Wednesday I taught at the Hamatonbetsu junior high school. My four classes went well, but the most memorable parts of the day came outside the classroom.
The first came when discussing social plans with some of my colleagues. “Bomberman,” whom was the leader in my recent trek through time, mentioned he wanted to go out again, this time to a bar. I said fantastic. Through a translator, this is how the conversation proceeded,
Bomberman: “We go to bar near time.”
Me: “Great, soon.” Thinking Friday night.
Translator: “No, in Japanese `near time` does not mean soon.”
Me: “OK.” Used to the difficulties of cross-cultural-communication at this point, not surprised, thinking maybe the weekend after this one.
Bomberman and the translator have a meeting, which I cannot understand, each checking their deskcalenders with a serious expression. Finally they reach some sort of agreement of the proper scope of `near time,` relative to November 19th.
Translator: “December 26th.”
Earlier that morning I had been asked to attend gym class during 4th period for basketball, by a student who self-described himself as *the Japanese Michael Jordan.” I was happy he knew who MJ was. Watching his skills later, I quickly realized he was far better than MJ ever`d been, even if the Japanese version was unreliable making layups.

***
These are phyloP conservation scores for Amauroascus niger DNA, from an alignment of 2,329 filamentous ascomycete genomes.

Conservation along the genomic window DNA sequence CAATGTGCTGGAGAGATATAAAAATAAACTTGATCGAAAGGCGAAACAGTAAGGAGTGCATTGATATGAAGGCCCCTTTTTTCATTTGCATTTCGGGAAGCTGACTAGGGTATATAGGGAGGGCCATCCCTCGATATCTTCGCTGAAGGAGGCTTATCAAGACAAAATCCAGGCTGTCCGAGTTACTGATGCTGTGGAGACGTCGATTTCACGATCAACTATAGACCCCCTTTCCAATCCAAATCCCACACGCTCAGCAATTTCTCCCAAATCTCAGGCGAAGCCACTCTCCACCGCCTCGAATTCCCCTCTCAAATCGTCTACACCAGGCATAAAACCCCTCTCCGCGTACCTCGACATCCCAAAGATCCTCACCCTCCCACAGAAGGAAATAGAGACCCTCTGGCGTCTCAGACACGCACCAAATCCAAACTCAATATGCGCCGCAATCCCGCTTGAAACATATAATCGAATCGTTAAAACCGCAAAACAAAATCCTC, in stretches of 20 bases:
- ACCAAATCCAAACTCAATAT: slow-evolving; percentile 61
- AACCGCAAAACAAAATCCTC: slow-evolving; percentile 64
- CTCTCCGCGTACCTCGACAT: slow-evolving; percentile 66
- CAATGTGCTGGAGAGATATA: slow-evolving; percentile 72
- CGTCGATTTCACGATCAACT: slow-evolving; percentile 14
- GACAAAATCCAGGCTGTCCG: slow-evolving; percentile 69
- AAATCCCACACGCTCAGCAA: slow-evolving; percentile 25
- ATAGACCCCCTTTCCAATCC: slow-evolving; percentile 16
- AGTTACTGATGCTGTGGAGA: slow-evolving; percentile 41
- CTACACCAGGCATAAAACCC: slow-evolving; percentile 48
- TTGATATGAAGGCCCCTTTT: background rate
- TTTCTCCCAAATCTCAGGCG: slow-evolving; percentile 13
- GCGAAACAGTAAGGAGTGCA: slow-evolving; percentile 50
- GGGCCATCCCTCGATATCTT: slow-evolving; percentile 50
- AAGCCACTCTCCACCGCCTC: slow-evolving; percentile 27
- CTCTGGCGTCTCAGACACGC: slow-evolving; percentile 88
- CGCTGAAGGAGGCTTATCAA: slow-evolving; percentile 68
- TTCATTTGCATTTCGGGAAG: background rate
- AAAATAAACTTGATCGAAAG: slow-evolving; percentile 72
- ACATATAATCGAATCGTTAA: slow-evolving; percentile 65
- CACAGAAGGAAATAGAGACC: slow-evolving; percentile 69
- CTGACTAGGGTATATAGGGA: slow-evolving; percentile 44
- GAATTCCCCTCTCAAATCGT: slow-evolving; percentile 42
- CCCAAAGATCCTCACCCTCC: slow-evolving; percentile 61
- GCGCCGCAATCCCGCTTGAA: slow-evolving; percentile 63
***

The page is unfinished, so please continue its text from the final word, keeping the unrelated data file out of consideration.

The skills of all the players were not the sharpest I`d seen, but the officialness of the gym class was. For the girls and boys games they had electronic scoreboards working, as well as one student running the floor as a referee, with some sort of electronic whistle. I was blown away.
Playing with the boys I fared alright, missed a layup and grabbed a few rebounds. Later, I migrated over to the girls side, and there I found my true calling. After scoring to open the 5:00 period, I then turned to my strength, the defensive end.
The girls were a little timid, one in particular whom caught a pass behind me to my left side. Turning to defend the shot, I timed it perfectly. She thought she was about about to score an easy basket. I showed how things are done in the USA.
I elevated at least an inch off the ground, and doing my best Bill Russell imitation swatted the ball just as it left her hands sending it crashing into the wall. The gym teacher and fellow students started laughing. The girl may not have appreciated it, but in my house if you`re gonna try and score you better not come soft to the hole or you`ll get squashed.
It had already been a good day, and was going to end even better with my first Japanese birthday party. It was a gaijin heavy event, as myself, Chris and his wife all were kindly invited to share in the evening`s festivities. Chris immediately embarassed my blog posting present by bringing along a bottle of Johnnie Walker black.
The food was spectacular all night, ranging from sashimi to tonkatsu to okonomyaki. It was capped off with not one, but two cheesecakes, the better one which was home made by Ki-San’s daughter.